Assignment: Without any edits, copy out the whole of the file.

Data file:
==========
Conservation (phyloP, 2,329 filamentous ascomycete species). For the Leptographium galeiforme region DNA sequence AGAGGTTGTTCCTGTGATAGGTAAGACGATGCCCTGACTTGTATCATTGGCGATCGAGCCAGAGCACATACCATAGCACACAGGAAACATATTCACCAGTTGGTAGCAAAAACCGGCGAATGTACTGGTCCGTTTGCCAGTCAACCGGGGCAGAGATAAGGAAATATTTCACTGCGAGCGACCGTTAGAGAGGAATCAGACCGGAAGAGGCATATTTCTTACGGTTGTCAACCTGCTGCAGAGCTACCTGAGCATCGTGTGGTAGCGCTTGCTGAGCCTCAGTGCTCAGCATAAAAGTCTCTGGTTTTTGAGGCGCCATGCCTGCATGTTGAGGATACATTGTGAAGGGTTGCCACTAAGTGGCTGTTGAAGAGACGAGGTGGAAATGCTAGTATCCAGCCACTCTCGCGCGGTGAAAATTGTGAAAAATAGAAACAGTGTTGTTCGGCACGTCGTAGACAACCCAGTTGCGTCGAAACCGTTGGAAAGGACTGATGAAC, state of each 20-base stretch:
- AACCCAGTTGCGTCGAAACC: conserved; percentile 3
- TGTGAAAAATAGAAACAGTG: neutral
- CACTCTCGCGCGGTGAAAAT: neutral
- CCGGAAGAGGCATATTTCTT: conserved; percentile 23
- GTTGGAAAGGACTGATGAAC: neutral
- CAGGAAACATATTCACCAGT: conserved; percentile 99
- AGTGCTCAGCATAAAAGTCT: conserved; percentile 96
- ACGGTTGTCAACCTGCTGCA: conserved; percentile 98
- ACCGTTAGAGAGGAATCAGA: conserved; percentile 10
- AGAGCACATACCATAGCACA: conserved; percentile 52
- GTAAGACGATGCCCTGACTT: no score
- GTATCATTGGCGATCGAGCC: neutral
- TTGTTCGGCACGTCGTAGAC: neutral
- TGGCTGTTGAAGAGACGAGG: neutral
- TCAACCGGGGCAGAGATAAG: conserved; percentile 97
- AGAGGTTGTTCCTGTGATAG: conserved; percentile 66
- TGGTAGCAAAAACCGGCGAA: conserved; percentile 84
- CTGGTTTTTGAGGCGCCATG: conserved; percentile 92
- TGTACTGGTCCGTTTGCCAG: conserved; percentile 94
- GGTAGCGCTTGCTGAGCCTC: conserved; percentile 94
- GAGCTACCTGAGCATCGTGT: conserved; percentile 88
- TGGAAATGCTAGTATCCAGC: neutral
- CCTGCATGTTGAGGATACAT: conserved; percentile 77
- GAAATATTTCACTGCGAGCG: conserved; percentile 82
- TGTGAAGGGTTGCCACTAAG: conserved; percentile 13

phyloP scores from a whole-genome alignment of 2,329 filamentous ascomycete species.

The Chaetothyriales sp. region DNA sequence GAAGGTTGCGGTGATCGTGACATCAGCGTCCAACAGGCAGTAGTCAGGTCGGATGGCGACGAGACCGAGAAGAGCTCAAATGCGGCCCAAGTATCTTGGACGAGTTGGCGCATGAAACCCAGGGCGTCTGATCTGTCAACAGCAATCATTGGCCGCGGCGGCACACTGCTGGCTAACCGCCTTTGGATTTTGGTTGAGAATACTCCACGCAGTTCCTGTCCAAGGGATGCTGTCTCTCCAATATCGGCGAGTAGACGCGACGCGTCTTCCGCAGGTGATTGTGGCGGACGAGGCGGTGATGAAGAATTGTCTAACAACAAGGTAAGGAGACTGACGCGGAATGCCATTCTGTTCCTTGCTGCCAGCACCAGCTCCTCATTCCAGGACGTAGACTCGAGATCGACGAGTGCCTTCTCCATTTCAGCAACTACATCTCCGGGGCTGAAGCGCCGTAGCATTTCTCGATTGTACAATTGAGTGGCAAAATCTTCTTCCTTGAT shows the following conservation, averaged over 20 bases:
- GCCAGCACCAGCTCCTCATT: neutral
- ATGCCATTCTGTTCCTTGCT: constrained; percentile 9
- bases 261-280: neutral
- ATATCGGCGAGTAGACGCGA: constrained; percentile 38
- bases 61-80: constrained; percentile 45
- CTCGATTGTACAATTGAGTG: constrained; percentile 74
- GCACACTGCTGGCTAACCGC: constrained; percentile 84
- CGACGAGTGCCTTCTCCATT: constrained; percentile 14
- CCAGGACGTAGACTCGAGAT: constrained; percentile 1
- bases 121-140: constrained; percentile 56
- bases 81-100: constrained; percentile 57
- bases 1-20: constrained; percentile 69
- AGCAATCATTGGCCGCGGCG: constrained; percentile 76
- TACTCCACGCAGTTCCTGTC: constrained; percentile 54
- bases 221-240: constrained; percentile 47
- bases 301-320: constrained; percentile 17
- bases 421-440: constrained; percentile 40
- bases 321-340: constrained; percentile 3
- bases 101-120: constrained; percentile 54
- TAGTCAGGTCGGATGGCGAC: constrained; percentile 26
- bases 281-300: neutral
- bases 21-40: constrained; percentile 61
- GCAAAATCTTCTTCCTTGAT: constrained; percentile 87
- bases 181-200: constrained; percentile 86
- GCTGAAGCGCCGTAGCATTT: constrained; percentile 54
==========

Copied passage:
Conservation (phyloP, 2,329 filamentous ascomycete species). For the Leptographium galeiforme region DNA sequence AGAGGTTGTTCCTGTGATAGGTAAGACGATGCCCTGACTTGTATCATTGGCGATCGAGCCAGAGCACATACCATAGCACACAGGAAACATATTCACCAGTTGGTAGCAAAAACCGGCGAATGTACTGGTCCGTTTGCCAGTCAACCGGGGCAGAGATAAGGAAATATTTCACTGCGAGCGACCGTTAGAGAGGAATCAGACCGGAAGAGGCATATTTCTTACGGTTGTCAACCTGCTGCAGAGCTACCTGAGCATCGTGTGGTAGCGCTTGCTGAGCCTCAGTGCTCAGCATAAAAGTCTCTGGTTTTTGAGGCGCCATGCCTGCATGTTGAGGATACATTGTGAAGGGTTGCCACTAAGTGGCTGTTGAAGAGACGAGGTGGAAATGCTAGTATCCAGCCACTCTCGCGCGGTGAAAATTGTGAAAAATAGAAACAGTGTTGTTCGGCACGTCGTAGACAACCCAGTTGCGTCGAAACCGTTGGAAAGGACTGATGAAC, state of each 20-base stretch:
- AACCCAGTTGCGTCGAAACC: conserved; percentile 3
- TGTGAAAAATAGAAACAGTG: neutral
- CACTCTCGCGCGGTGAAAAT: neutral
- CCGGAAGAGGCATATTTCTT: conserved; percentile 23
- GTTGGAAAGGACTGATGAAC: neutral
- CAGGAAACATATTCACCAGT: conserved; percentile 99
- AGTGCTCAGCATAAAAGTCT: conserved; percentile 96
- ACGGTTGTCAACCTGCTGCA: conserved; percentile 98
- ACCGTTAGAGAGGAATCAGA: conserved; percentile 10
- AGAGCACATACCATAGCACA: conserved; percentile 52
- GTAAGACGATGCCCTGACTT: no score
- GTATCATTGGCGATCGAGCC: neutral
- TTGTTCGGCACGTCGTAGAC: neutral
- TGGCTGTTGAAGAGACGAGG: neutral
- TCAACCGGGGCAGAGATAAG: conserved; percentile 97
- AGAGGTTGTTCCTGTGATAG: conserved; percentile 66
- TGGTAGCAAAAACCGGCGAA: conserved; percentile 84
- CTGGTTTTTGAGGCGCCATG: conserved; percentile 92
- TGTACTGGTCCGTTTGCCAG: conserved; percentile 94
- GGTAGCGCTTGCTGAGCCTC: conserved; percentile 94
- GAGCTACCTGAGCATCGTGT: conserved; percentile 88
- TGGAAATGCTAGTATCCAGC: neutral
- CCTGCATGTTGAGGATACAT: conserved; percentile 77
- GAAATATTTCACTGCGAGCG: conserved; percentile 82
- TGTGAAGGGTTGCCACTAAG: conserved; percentile 13

phyloP scores from a whole-genome alignment of 2,329 filamentous ascomycete species.

The Chaetothyriales sp. region DNA sequence GAAGGTTGCGGTGATCGTGACATCAGCGTCCAACAGGCAGTAGTCAGGTCGGATGGCGACGAGACCGAGAAGAGCTCAAATGCGGCCCAAGTATCTTGGACGAGTTGGCGCATGAAACCCAGGGCGTCTGATCTGTCAACAGCAATCATTGGCCGCGGCGGCACACTGCTGGCTAACCGCCTTTGGATTTTGGTTGAGAATACTCCACGCAGTTCCTGTCCAAGGGATGCTGTCTCTCCAATATCGGCGAGTAGACGCGACGCGTCTTCCGCAGGTGATTGTGGCGGACGAGGCGGTGATGAAGAATTGTCTAACAACAAGGTAAGGAGACTGACGCGGAATGCCATTCTGTTCCTTGCTGCCAGCACCAGCTCCTCATTCCAGGACGTAGACTCGAGATCGACGAGTGCCTTCTCCATTTCAGCAACTACATCTCCGGGGCTGAAGCGCCGTAGCATTTCTCGATTGTACAATTGAGTGGCAAAATCTTCTTCCTTGAT shows the following conservation, averaged over 20 bases:
- GCCAGCACCAGCTCCTCATT: neutral
- ATGCCATTCTGTTCCTTGCT: constrained; percentile 9
- bases 261-280: neutral
- ATATCGGCGAGTAGACGCGA: constrained; percentile 38
- bases 61-80: constrained; percentile 45
- CTCGATTGTACAATTGAGTG: constrained; percentile 74
- GCACACTGCTGGCTAACCGC: constrained; percentile 84
- CGACGAGTGCCTTCTCCATT: constrained; percentile 14
- CCAGGACGTAGACTCGAGAT: constrained; percentile 1
- bases 121-140: constrained; percentile 56
- bases 81-100: constrained; percentile 57
- bases 1-20: constrained; percentile 69
- AGCAATCATTGGCCGCGGCG: constrained; percentile 76
- TACTCCACGCAGTTCCTGTC: constrained; percentile 54
- bases 221-240: constrained; percentile 47
- bases 301-320: constrained; percentile 17
- bases 421-440: constrained; percentile 40
- bases 321-340: constrained; percentile 3
- bases 101-120: constrained; percentile 54
- TAGTCAGGTCGGATGGCGAC: constrained; percentile 26
- bases 281-300: neutral
- bases 21-40: constrained; percentile 61
- GCAAAATCTTCTTCCTTGAT: constrained; percentile 87
- bases 181-200: constrained; percentile 86
- GCTGAAGCGCCGTAGCATTT: constrained; percentile 54